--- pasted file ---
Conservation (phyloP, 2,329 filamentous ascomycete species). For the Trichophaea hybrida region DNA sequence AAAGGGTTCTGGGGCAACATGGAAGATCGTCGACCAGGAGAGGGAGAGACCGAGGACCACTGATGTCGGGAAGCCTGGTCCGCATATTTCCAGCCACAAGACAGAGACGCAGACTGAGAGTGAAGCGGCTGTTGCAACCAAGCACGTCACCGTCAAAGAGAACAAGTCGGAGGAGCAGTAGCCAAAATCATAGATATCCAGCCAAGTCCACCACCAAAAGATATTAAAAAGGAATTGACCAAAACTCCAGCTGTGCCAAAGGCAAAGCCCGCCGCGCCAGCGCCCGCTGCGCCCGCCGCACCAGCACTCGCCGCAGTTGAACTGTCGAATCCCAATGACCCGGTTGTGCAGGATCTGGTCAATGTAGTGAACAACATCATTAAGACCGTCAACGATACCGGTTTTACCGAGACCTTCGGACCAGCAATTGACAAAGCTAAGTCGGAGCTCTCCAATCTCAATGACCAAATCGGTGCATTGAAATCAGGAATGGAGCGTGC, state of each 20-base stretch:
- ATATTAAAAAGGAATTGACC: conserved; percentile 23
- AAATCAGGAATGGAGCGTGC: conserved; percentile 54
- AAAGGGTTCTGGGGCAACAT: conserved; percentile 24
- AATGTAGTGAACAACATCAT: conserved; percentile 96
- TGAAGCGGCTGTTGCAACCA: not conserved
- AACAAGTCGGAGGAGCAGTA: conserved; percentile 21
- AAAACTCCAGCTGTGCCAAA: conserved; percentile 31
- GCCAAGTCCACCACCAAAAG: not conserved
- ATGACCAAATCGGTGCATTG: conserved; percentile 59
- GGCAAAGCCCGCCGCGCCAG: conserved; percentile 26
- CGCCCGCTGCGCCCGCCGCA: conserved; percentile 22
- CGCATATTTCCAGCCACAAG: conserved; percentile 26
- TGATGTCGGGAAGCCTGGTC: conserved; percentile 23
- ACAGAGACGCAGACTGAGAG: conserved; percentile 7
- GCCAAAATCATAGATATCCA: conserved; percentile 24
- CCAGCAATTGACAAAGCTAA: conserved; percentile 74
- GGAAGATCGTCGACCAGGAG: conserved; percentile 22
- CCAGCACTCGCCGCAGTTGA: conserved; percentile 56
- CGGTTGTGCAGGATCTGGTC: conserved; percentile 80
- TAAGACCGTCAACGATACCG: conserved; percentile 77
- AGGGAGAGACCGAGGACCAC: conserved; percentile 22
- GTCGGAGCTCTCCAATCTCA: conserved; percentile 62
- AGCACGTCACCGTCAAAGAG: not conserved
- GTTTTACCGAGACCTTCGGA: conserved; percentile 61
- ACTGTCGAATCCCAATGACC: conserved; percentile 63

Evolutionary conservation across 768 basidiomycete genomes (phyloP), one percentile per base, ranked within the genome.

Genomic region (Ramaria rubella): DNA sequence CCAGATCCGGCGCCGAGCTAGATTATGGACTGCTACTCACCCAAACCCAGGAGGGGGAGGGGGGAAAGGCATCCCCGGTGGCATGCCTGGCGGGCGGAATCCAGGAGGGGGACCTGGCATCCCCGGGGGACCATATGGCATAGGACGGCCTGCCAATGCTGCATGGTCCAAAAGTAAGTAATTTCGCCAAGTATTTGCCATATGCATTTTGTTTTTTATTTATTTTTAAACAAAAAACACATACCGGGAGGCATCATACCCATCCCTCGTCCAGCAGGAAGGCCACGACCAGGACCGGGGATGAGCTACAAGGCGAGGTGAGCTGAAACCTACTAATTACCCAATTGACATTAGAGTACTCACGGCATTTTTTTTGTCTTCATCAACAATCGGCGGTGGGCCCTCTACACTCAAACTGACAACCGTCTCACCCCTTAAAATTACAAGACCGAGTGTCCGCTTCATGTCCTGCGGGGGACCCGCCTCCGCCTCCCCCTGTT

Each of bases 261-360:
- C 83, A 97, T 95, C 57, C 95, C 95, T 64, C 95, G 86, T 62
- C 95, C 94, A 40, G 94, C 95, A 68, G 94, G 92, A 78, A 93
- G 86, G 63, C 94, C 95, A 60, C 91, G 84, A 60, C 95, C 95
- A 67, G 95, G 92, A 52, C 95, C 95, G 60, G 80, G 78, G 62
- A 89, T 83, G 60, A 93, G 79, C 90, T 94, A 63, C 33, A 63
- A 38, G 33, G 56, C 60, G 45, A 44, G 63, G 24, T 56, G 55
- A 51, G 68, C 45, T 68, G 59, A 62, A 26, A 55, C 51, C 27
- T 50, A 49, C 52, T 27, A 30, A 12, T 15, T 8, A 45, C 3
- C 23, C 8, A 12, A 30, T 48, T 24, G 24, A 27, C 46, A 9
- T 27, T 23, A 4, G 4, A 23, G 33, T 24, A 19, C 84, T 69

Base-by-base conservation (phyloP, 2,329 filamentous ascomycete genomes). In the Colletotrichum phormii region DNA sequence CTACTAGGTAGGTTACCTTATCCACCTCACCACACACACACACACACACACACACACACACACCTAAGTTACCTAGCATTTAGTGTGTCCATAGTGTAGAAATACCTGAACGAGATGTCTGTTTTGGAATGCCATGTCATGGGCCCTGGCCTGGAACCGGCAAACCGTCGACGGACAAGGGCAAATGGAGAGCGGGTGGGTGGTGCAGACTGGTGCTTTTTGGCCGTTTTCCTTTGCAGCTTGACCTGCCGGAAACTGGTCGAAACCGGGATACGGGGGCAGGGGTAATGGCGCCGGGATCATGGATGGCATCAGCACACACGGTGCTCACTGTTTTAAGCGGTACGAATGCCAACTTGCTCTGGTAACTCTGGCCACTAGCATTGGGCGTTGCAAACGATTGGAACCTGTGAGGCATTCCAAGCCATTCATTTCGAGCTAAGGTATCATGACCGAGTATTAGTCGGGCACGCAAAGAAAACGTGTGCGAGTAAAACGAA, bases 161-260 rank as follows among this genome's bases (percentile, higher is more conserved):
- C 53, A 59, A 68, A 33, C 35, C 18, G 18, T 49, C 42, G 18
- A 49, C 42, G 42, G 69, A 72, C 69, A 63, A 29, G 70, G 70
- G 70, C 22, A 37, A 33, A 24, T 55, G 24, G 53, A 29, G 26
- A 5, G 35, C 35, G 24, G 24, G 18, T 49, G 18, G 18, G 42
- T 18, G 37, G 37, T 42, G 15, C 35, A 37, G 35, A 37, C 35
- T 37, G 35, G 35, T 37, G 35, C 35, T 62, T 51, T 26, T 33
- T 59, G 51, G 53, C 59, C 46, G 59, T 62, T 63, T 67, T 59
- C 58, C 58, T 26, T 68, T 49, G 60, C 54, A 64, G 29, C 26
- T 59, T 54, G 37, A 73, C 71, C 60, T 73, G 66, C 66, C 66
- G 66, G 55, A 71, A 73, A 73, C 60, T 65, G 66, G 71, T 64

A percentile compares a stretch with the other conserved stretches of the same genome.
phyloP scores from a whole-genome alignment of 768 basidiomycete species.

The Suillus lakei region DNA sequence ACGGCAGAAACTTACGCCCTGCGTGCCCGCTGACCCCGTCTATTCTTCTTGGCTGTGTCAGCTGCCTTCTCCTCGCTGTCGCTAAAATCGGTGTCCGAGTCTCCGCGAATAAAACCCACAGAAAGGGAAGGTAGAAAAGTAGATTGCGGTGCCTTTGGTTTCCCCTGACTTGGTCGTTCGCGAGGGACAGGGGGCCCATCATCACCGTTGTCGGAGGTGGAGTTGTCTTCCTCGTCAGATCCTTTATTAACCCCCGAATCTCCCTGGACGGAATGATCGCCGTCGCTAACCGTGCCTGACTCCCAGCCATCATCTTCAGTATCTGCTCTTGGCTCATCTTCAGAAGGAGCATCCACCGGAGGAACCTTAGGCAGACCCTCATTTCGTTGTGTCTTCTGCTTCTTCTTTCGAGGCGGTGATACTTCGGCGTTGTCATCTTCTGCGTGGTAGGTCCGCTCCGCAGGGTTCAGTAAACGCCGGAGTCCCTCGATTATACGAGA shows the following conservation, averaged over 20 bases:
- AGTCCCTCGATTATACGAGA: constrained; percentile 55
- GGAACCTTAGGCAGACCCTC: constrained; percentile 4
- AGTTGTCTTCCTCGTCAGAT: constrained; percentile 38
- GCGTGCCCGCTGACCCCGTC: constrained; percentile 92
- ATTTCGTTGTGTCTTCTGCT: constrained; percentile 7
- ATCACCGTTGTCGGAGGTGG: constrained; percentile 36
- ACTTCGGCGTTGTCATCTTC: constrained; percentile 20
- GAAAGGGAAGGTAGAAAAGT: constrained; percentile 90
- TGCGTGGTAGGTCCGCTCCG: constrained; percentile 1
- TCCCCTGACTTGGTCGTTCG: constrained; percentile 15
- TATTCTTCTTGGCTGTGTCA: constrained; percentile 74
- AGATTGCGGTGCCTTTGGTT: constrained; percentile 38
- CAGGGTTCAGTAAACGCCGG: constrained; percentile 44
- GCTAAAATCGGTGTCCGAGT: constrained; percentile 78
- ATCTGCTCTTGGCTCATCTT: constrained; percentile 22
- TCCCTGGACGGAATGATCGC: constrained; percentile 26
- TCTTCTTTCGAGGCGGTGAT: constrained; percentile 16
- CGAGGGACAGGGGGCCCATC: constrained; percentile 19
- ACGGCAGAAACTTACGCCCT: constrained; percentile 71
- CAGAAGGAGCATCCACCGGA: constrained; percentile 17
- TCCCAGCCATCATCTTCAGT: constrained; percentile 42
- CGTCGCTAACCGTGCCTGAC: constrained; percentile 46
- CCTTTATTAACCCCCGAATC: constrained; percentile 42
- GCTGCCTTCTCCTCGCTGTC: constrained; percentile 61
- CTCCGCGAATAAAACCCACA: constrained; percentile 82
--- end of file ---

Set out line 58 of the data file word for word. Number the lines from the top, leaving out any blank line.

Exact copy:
- ATTTCGTTGTGTCTTCTGCT: constrained; percentile 7